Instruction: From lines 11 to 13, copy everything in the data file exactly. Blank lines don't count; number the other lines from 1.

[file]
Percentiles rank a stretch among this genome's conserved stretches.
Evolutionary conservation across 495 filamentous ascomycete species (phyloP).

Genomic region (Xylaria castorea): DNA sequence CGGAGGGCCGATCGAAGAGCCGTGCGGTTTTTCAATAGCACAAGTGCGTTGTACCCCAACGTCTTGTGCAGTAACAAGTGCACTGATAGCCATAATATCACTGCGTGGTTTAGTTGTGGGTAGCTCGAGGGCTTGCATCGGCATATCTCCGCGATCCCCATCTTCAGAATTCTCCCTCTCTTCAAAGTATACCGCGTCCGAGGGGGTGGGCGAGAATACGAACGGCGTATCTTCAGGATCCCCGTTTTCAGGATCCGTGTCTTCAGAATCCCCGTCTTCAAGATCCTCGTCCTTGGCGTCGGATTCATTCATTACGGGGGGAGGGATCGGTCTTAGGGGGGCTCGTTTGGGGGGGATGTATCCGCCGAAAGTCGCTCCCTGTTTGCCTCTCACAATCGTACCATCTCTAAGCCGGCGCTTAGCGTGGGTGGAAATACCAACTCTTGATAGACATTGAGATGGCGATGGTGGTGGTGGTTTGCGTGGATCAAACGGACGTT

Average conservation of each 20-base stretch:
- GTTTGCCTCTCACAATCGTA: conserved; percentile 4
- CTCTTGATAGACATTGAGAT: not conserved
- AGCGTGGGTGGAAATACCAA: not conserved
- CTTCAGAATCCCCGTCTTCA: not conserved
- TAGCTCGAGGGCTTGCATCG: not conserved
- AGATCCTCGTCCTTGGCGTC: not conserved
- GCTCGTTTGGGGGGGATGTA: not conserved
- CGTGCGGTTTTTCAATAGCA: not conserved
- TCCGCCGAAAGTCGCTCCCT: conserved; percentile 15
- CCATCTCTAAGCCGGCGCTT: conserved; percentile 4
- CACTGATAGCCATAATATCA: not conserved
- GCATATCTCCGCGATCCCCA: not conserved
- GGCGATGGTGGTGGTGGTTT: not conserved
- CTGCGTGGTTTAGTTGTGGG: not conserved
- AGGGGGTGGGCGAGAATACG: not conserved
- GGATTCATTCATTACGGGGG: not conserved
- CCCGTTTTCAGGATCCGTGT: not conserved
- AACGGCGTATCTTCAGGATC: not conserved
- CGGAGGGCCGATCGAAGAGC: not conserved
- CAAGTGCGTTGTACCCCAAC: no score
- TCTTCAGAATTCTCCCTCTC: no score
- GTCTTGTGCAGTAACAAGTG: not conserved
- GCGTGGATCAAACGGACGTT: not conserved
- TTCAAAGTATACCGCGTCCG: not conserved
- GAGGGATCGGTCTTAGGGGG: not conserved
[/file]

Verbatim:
- GCTCGTTTGGGGGGGATGTA: not conserved
- CGTGCGGTTTTTCAATAGCA: not conserved
- TCCGCCGAAAGTCGCTCCCT: conserved; percentile 15